Tom Siddon

Tom Siddon is pictured in a 2014 fie photo.

Peter MacKay has best qualifications

Dear Editor:

I was very pleased to read James Miller’s column urging Conservatives to choose Peter MacKay as the “best person to lead the Tories” (Okanagan Weekend, July 11).

I know from a lengthy acquaintance that Mr. Miller is not a partisan advocate for any political party. But on the question of future governance for Canada, and our search for a wise, experienced and sensible successor to Justin Trudeau, Peter MacKay and the Conservatives offer the best hope of putting our nation back on an even keel, given the massive accumulation of COVID-19 debt that Trudeau has left for our children and their children to pay off.

When I was first elected to Parliament in 1978, Justin’s father Pierre Trudeau had saddled Canada with a $30-billion annual deficit for several years running. Now, only six months into the year 2020, Justin has added more than 10 times that amount, at least $300 billion to our national debt. And not a word about how Canadians will ever pay this back.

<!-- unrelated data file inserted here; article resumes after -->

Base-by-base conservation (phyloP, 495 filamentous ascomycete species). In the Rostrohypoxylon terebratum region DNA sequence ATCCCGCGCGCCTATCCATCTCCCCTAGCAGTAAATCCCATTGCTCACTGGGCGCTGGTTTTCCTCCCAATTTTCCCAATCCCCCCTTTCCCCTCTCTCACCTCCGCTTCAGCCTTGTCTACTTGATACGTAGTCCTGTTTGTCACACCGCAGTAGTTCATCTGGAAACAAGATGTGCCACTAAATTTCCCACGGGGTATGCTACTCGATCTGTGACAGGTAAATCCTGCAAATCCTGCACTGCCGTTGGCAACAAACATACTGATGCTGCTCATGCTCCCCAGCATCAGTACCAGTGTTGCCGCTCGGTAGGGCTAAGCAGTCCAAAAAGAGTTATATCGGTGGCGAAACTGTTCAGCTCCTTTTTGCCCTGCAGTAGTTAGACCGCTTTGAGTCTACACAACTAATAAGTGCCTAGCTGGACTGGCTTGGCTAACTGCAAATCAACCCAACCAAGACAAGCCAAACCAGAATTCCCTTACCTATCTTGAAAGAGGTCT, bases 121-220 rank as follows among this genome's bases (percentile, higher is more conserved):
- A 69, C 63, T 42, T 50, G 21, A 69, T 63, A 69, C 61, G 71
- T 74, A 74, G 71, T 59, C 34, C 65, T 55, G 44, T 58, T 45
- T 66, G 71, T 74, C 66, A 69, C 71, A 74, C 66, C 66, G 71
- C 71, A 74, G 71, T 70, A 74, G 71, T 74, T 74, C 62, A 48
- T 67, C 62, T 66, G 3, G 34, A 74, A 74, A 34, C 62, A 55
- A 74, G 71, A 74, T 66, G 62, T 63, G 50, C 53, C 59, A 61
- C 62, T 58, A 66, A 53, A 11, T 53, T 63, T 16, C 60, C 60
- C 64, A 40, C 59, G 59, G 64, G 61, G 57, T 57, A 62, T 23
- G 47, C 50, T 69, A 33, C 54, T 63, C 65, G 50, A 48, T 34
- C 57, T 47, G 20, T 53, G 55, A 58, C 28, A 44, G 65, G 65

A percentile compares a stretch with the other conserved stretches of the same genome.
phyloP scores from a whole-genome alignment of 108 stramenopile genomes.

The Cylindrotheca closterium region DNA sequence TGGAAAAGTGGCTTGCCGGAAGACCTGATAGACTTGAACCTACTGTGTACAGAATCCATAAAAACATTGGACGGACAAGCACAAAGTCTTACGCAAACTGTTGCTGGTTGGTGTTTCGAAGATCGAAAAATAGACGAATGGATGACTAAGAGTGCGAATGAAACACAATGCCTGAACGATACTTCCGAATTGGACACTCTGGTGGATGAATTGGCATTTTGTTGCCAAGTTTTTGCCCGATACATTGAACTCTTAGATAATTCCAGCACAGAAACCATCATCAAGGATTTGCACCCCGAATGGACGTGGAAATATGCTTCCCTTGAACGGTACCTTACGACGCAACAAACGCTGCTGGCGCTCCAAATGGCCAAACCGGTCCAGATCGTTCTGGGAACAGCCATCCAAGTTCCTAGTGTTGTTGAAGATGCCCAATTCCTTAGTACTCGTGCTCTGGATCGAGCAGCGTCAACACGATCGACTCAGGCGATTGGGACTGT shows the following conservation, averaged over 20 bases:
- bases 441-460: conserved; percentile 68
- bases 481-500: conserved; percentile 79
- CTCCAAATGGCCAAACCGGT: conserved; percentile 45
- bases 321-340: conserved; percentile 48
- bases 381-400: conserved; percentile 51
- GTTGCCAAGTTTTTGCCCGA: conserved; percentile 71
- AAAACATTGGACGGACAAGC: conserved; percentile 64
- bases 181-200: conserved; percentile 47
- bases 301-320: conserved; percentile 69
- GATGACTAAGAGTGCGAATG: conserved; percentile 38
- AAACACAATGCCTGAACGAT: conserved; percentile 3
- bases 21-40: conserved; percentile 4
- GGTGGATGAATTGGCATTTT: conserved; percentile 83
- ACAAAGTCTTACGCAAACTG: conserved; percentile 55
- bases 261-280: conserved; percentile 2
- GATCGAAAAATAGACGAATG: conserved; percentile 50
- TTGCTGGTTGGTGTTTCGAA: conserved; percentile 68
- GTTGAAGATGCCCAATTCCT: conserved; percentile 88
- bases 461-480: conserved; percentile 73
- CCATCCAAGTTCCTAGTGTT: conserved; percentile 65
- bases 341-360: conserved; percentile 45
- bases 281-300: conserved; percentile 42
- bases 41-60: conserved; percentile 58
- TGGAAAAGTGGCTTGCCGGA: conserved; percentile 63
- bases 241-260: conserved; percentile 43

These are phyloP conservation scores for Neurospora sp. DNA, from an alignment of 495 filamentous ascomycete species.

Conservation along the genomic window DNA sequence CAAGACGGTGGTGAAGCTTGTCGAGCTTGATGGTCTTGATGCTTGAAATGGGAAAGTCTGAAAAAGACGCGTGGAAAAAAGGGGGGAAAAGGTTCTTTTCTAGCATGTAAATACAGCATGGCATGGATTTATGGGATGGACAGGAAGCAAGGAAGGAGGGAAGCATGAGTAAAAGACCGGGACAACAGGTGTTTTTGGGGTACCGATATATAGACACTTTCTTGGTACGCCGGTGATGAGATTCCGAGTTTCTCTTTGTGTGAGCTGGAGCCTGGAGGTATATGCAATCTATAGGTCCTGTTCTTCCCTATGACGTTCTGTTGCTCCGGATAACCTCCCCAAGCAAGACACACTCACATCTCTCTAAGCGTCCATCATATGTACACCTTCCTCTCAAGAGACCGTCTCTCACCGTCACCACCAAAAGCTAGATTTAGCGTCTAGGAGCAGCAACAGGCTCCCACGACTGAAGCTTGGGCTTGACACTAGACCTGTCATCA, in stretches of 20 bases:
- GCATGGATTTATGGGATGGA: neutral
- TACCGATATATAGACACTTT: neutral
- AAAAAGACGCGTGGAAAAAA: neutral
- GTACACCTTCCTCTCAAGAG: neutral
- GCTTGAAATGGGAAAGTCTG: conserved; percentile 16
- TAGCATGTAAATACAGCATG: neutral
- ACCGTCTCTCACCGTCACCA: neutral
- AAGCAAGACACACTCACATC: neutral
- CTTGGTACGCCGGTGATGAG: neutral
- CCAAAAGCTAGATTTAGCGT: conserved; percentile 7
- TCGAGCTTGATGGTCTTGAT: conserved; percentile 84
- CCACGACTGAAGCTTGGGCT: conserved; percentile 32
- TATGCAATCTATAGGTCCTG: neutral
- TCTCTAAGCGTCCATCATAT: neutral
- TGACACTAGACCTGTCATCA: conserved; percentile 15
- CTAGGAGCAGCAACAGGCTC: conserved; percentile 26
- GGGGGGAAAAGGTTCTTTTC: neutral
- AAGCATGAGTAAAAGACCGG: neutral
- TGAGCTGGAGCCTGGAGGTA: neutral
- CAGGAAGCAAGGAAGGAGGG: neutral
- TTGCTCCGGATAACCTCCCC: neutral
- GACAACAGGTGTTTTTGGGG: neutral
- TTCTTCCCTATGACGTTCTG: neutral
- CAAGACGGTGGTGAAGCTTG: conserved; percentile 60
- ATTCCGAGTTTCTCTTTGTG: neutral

Personally, I have known Peter MacKay for more than 20 years and was a Cabinet colleague of his father Elmer MacKay for many years before that. Peter was first elected to the Parliament of Canada in 1997, and was re-elected on five separate occasions from 2000 to 2011.

In 2003, Peter was co-founder of the modern Conservative party, together with the Hon. Stephen Harper. Peter then served in the Harper government as Minister of Foreign Affairs, (2006-2007), Minister of National Defense (2007- 2013) and as Minister of Justice and Attorney General from 2013-2015. During his earlier and later years, Peter MacKay practised as a lawyer and Crown Prosecutor in Nova Scotia and Toronto.